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Does apologizing just worsen the gaffe?

DEAR READERS: Your questions never take a holiday, but occasionally I must. This week's "best of" columns come from deep within the Ask Amy vault.

DEAR AMY: I recently met with a noticeably overweight person. He was going to pull a file from a different office. I then said: "Sounds great, just get back to me after you waddle up to ..." I was not sure if I was using "waddle" in an offhand way or whether it was an unconscious reference to how he walked. I felt terrible, so I followed a friend's advice and sent him a brief card apologizing for my comments. Another friend said I should not have sent the card, as it just drew attention to a slip-up that was best forgotten. Who is correct? -- Flummoxed

DEAR FLUM: I don't know if there is any "correct" way to gracefully pull your foot out of your mouth, but I know what most people do -- they do nothing and then just avoid the victim for the next 40 years or so. So good for you for trying to clean this up. But now I'm worried that you're tempted to apologize for your apology. Please don't. (September 2003)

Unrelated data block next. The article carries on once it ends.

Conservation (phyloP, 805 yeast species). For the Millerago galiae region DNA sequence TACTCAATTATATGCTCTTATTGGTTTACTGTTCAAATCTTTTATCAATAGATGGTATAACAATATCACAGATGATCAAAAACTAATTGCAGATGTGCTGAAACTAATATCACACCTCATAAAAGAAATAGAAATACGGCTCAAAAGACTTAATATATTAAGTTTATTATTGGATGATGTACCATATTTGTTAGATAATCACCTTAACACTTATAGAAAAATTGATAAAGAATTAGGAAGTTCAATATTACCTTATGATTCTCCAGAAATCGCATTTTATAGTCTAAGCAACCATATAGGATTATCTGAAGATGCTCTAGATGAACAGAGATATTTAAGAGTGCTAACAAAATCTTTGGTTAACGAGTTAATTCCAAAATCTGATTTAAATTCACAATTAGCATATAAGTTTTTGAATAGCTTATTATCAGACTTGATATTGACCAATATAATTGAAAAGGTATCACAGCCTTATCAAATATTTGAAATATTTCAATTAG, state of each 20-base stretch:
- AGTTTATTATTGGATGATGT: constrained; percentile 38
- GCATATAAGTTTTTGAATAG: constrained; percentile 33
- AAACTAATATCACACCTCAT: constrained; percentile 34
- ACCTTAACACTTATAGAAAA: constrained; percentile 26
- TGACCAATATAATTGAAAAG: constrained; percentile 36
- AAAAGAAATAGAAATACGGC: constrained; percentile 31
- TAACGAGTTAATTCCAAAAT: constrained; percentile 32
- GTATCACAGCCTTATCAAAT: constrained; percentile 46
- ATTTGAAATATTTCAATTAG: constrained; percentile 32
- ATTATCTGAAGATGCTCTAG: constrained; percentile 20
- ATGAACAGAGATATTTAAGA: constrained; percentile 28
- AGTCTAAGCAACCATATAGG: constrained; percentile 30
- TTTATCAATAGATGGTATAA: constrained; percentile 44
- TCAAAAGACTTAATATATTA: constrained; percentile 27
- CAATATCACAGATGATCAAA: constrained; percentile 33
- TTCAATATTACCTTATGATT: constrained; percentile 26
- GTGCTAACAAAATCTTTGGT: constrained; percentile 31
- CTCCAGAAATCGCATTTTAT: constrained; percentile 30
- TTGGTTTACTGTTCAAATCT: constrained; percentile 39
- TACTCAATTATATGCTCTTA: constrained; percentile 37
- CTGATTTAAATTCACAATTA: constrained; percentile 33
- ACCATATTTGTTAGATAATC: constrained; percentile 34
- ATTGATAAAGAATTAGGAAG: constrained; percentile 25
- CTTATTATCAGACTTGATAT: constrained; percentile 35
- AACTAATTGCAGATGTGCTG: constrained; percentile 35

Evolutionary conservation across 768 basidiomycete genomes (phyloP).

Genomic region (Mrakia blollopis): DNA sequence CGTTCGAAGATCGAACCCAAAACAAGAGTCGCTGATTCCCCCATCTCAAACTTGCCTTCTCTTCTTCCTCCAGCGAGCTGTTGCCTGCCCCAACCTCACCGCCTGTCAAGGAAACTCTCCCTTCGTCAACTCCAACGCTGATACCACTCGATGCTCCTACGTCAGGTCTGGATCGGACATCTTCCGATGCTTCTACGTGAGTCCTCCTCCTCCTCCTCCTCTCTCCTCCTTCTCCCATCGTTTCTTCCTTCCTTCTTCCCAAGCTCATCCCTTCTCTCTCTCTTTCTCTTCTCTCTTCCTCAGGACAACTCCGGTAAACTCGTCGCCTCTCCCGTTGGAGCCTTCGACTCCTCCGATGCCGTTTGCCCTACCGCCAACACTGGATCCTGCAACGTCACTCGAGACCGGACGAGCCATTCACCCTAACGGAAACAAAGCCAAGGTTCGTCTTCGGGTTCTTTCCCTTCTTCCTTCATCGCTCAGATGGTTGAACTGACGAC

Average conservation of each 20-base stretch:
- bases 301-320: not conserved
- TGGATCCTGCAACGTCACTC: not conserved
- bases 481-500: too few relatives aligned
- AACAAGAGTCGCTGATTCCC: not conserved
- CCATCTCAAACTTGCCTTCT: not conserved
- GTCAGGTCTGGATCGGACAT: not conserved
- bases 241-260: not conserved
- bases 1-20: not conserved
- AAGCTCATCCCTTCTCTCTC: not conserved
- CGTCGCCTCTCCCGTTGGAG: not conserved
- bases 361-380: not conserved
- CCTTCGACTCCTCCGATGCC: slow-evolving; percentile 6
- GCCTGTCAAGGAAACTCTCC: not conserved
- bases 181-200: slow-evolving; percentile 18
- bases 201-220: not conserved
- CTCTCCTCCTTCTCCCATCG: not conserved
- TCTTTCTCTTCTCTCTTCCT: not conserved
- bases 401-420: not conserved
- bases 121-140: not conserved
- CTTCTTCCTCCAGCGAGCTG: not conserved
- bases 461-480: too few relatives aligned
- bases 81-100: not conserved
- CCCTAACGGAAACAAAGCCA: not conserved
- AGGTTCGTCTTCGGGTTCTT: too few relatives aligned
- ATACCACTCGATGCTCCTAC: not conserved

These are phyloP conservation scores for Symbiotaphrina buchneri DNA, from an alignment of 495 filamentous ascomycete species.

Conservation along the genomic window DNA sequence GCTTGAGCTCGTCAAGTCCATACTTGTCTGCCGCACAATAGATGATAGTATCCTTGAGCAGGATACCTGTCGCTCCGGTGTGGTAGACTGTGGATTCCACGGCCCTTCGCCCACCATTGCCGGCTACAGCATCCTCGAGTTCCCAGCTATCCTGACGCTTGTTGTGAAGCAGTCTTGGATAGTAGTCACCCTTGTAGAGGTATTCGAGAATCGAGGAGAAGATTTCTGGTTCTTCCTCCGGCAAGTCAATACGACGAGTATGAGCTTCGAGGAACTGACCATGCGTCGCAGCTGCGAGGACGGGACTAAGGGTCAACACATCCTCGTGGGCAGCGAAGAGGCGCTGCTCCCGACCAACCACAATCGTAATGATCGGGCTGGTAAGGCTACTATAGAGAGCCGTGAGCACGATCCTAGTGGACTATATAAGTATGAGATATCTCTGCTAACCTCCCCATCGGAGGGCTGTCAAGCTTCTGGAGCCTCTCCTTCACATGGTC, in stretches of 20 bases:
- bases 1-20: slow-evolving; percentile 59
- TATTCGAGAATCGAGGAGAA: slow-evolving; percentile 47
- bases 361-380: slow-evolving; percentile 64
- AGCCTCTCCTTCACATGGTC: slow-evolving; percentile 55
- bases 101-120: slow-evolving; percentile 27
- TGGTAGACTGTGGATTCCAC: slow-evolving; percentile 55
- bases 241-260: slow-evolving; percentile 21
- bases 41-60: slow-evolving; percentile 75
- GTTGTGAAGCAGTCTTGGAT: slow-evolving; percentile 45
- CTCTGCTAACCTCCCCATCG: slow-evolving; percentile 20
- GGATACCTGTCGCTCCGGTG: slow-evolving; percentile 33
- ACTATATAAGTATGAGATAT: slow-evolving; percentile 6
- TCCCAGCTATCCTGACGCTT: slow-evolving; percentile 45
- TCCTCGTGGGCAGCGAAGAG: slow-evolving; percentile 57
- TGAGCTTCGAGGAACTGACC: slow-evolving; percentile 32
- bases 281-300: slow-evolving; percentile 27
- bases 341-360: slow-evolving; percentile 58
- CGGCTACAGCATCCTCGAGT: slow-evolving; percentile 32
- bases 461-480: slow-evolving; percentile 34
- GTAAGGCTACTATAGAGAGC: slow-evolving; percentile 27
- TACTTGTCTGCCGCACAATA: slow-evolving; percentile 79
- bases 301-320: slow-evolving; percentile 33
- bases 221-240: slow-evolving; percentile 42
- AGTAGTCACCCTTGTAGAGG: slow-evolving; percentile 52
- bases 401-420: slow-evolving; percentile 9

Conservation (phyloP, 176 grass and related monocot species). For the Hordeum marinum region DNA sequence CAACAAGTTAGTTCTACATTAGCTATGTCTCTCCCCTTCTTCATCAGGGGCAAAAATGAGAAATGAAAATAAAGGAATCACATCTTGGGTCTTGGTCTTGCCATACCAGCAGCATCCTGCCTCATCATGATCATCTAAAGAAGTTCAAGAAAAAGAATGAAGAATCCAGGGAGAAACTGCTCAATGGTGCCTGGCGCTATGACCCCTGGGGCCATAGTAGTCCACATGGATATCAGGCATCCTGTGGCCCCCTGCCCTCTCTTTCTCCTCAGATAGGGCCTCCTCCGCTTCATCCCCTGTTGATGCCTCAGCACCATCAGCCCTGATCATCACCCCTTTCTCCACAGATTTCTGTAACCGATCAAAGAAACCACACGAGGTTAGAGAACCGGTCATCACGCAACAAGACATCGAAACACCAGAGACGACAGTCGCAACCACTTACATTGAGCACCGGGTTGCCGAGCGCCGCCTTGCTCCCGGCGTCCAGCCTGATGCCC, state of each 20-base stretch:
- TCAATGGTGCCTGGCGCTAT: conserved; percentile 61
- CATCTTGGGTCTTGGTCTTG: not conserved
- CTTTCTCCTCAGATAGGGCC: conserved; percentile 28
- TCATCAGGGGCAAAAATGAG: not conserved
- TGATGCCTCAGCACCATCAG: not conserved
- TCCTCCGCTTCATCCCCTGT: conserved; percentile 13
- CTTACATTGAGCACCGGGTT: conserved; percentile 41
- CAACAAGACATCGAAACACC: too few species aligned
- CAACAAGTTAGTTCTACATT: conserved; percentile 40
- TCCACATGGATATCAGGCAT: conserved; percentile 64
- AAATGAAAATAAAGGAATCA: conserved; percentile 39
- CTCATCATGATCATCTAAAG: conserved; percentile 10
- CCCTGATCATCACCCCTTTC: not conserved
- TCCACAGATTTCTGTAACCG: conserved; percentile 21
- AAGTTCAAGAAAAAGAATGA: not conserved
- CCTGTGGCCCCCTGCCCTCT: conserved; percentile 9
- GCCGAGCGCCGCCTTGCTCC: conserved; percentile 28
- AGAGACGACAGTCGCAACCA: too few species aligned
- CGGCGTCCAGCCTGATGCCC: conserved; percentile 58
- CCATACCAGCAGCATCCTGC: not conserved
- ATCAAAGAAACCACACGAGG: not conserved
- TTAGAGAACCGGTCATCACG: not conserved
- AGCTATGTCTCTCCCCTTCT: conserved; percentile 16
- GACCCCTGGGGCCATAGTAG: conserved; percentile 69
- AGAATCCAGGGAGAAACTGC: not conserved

DEAR AMY: I've been trying to shake a cold for weeks. I have co-workers who have been fighting the same thing. But what do you do when a co-worker is constantly coughing in your face without covering his/her mouth? There's truly no way to say something without sounding like a jerk.

-- Sniffles

DEAR SNIFFLES: Disease-spreading aside, I find the worst part of this problem is the fact that you don't seem to think your colleague is adult enough to be able to handle a simple request. What if you spoke to or emailed your officemate: "I can tell you're so sick, but now I'm afraid I'm getting it. Could you do me a favor and make sure to cover your mouth whenever you sneeze or cough?" This news might be best delivered with a box of tissues. (February 2004)

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